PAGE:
Charles Frederick D'Arcy was a Church of Ireland bishop. He was the Bishop of Clogher from 1903 to 1907 when he was translated to become Bishop of Ossory, Ferns and Leighlin before then becoming the Bishop of Down, Connor and Dromore. He was then briefly the Archbishop of Dublin and finally, from 1920 until his death, Archbishop of Armagh. He was also a theologian, author and botanist.
John Span Plunket, 3rd Baron Plunket of Newtown, County Cork was an Irish peer and Queen's Counsel. He was the second son of William Plunket, 1st Baron Plunket, and Catherine MacAusland. He succeeded his brother Thomas Plunket, 2nd Baron Plunket in 1866. He married Charlotte, daughter of the eminent judge Charles Kendal Bushe and his wife Anne (Nancy) Crampton.
Albert Edward Hughes was Bishop of Kilmore, Elphin and Ardagh from 1939 to 1950.
Vincent Harold White was an English professional footballer who played as a wing half in the Football League for Birmingham and Watford.
William Newcome was an Englishman and cleric of the Church of Ireland who was appointed to the bishoprics of Dromore (1766–1775), Ossory (1775–1779), Waterford and Lismore (1779–1795), and lastly to the Primatial See of Armagh (1795–1800).
Charles Kendal Bushe, was an Irish lawyer and judge. Known as "silver-tongued Bushe" because of his eloquence, he was Solicitor-General for Ireland from 1805 to 1822 and Lord Chief Justice of the King's Bench for Ireland from 1822 to 1841.
Walter Alison Phillips was an English historian, a specialist in the history of Europe in the 19th century. From 1914 to 1939 he was the first holder of the Lecky chair of History in Trinity College Dublin. Most of his writing is in the name of W. Alison Phillips, and he was sometimes referred to as Alison Phillips.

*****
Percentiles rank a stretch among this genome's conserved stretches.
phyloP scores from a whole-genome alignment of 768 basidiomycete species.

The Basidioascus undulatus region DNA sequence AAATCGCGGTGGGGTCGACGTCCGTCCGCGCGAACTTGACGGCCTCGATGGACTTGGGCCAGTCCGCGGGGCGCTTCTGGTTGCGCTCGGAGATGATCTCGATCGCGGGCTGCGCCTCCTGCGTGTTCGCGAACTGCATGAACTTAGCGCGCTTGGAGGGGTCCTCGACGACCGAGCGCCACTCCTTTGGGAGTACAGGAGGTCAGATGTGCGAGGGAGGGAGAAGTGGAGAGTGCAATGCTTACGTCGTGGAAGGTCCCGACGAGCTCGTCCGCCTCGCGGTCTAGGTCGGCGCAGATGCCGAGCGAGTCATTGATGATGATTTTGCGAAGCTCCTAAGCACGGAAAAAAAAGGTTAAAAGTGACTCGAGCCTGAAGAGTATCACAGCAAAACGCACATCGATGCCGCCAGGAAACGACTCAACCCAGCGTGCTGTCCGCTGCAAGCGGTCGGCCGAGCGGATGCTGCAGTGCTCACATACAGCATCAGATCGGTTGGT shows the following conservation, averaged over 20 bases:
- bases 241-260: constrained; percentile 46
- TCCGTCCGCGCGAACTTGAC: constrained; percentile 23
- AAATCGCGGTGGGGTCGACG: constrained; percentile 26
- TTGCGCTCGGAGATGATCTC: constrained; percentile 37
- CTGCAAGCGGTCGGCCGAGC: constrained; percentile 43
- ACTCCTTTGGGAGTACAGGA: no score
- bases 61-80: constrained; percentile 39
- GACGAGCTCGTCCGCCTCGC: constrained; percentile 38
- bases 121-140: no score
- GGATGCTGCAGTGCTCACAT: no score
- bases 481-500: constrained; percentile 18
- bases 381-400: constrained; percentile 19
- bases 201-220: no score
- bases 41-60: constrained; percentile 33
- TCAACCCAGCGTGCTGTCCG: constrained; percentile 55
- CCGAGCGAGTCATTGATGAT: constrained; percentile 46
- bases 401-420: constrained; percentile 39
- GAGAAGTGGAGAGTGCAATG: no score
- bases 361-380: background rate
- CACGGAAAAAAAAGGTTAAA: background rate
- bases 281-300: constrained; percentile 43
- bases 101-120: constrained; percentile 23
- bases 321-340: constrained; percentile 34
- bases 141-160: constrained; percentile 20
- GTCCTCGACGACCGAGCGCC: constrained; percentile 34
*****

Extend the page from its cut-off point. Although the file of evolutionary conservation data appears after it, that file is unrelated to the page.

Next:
Donald Arthur Richard Caird was an Irish bishop who held three senior posts in the Church of Ireland during the last third of the 20th century.
Sir Edward Sullivan, 1st Baronet, PC (Ire) was an Irish lawyer, and a Liberal Member of Parliament for Mallow, 1865–1870 in the House of Commons of the United Kingdom of Great Britain and Ireland. He was also Solicitor General for Ireland, 1865–1866, Attorney General for Ireland, 1868, Master of the Rolls in Ireland, 1870. Created a baronet, 29 December 1881, from 1883 to 1885 he was Lord Chancellor of Ireland.
Norman Hughes Chaplen Whitten was a British silent film producer, director and actor and the first actor to play the Mad Hatter in film, which he did in the 1903 film Alice in Wonderland, the first film adaptation of Lewis Carroll's 1865 children's book Alice's Adventures in Wonderland. In 1907 he married May Clark, who had played Alice. A pioneer of early film in Ireland, Whitten made newsreels, light comedies and dramas and Ireland's first animated film.
The Rev. Gerald William Peacocke was an Irish religious leader and sportsman who served as Archdeacon of Kildare (1923–1944). He was the son of Joseph Peacocke who had been Archbishop of Dublin.